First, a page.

Cardiac autonomic neuropathy in diabetic patients: influence of diabetes duration, obesity, and microangiopathic complications--the French multicenter study

Metabolism. 2003 Jul;52(7):815-20. doi: 10.1016/s0026-0495(03)00095-7.


The current study sought to examine in a large series of diabetic patients the prevalence of symptoms of autonomic neuropathy and subclinical cardiac autonomic neuropathy (CAN) and their determinants, particularly the influence of diabetes duration, obesity, and microangiopathic complications. Three hundred ninety-six patients, 245 type 1 and 151 type 2, were recruited in 7 French departments of diabetology. CAN was detected by measuring heart rate variability during 3 standardized tests: deep-breathing, Valsalva, and lying-to-standing tests. At least 24.5% of the patients had one or more symptoms suggesting overt autonomic neuropathy. They were older than those free of dysautonomic symptom (P<.001). The deep-breathing test correlated negatively with body mass index (BMI) in type 2 diabetic patients (P<.0001). In the whole population, the deep-breathing and Valsalva tests correlated negatively with diabetes duration (P=.0004 and.019, respectively) and the log urinary albumin/creatinine ratio (P<.002 and.001, respectively). The prevalence of CAN (51%) was higher than the prevalence of other diabetic complications. The rate of moderate and severe CAN (defined by 2 or 3 abnormal CAN function tests) was higher in type 1 than in type 2 diabetic patients (P=.031). It correlated with diabetes duration (P=.026) and was higher in the patients with retinopathy than in those without (P=.035). Among type 2 diabetic patients, the prevalence of CAN was higher in the obese ones (P=.033); in a logistic regression taking age, diabetes duration, and obesity as independent variables, CAN was associated independently with obesity (P=.034). Mild or moderate CAN was found in 33.8% and 13.0% of the 80 patients with diabetes duration less than 18 months. We conclude that CAN is found early in the course of diabetes and should be considered as a prognostic marker of microangiopathic complications. Obesity could be involved in the impairment of CAN function in type 2 diabetics and body weight control could provide an approach to reducing neuropathic complications.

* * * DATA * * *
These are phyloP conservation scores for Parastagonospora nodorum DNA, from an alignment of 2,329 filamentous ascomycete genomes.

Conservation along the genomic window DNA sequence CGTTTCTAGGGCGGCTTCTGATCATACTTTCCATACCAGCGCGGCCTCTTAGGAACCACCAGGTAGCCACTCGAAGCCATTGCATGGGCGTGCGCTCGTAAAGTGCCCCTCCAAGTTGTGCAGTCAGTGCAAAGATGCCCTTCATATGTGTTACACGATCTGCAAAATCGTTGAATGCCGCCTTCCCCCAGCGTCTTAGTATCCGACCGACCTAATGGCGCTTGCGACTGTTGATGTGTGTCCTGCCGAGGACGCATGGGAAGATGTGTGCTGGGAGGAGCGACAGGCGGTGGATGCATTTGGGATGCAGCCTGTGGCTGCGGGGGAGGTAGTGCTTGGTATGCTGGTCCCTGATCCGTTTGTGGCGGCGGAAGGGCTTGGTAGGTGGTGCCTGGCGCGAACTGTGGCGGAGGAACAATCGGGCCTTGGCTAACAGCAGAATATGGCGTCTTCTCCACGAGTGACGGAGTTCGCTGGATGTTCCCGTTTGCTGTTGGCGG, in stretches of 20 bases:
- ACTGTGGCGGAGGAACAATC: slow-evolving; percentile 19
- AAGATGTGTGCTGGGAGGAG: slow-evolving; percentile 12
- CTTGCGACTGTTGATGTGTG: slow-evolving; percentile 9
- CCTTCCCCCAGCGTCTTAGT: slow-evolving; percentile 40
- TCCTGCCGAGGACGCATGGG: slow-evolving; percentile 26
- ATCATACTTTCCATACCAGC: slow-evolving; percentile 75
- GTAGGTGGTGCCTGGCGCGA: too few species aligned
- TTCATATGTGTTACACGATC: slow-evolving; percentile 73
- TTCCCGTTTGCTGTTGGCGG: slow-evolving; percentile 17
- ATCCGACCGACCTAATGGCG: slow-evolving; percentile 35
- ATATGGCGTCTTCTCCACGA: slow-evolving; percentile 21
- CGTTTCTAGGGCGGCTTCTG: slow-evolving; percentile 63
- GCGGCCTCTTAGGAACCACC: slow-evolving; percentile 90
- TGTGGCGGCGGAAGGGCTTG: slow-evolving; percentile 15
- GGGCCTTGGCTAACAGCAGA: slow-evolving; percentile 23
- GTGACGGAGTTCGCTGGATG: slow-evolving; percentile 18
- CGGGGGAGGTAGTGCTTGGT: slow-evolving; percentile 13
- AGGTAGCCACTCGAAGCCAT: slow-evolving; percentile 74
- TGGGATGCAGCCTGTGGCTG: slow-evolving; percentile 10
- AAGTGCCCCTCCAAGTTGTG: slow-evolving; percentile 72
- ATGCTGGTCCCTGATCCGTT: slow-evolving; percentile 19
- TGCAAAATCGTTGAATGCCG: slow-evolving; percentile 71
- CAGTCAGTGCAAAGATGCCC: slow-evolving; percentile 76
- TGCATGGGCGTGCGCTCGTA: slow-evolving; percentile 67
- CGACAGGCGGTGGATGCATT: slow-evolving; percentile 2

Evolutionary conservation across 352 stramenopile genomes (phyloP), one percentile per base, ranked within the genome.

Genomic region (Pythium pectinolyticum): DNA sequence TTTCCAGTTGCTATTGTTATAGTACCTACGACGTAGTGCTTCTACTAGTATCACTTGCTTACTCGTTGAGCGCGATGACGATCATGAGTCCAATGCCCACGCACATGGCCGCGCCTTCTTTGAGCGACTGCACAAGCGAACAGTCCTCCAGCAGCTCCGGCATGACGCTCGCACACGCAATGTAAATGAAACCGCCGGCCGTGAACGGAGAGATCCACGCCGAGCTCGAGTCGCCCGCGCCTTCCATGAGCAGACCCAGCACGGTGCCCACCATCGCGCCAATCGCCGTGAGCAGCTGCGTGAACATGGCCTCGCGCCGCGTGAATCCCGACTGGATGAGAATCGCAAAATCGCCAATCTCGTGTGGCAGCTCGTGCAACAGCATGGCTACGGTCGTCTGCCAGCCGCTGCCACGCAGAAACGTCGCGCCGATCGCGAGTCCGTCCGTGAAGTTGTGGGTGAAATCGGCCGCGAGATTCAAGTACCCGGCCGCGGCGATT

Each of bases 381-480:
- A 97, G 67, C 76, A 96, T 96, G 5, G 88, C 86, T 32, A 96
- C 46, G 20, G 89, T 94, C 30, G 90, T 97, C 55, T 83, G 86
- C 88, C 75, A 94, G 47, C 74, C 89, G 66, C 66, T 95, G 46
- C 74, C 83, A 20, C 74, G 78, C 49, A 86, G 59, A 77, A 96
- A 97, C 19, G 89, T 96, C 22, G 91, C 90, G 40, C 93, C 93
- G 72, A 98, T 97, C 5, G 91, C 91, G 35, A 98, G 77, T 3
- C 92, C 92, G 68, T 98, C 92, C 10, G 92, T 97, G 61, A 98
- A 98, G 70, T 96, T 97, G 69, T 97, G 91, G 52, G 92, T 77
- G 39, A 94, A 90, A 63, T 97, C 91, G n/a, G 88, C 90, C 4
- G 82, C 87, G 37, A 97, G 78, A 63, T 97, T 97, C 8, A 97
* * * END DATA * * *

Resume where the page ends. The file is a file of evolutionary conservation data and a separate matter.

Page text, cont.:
Publication types

  • Multicenter Study

MeSH terms

  • Adult
  • Blood Pressure
  • Body Mass Index
  • Diabetes Complications*
  • Diabetes Mellitus, Type 1 / complications
  • Diabetes Mellitus, Type 2 / complications
  • Diabetic Angiopathies / complications*
  • Diabetic Neuropathies / epidemiology*
  • Diabetic Neuropathies / physiopathology
  • Female
  • France / epidemiology
  • Heart / innervation*
  • Humans
  • Male
  • Middle Aged
  • Obesity / complications*
  • Time Factors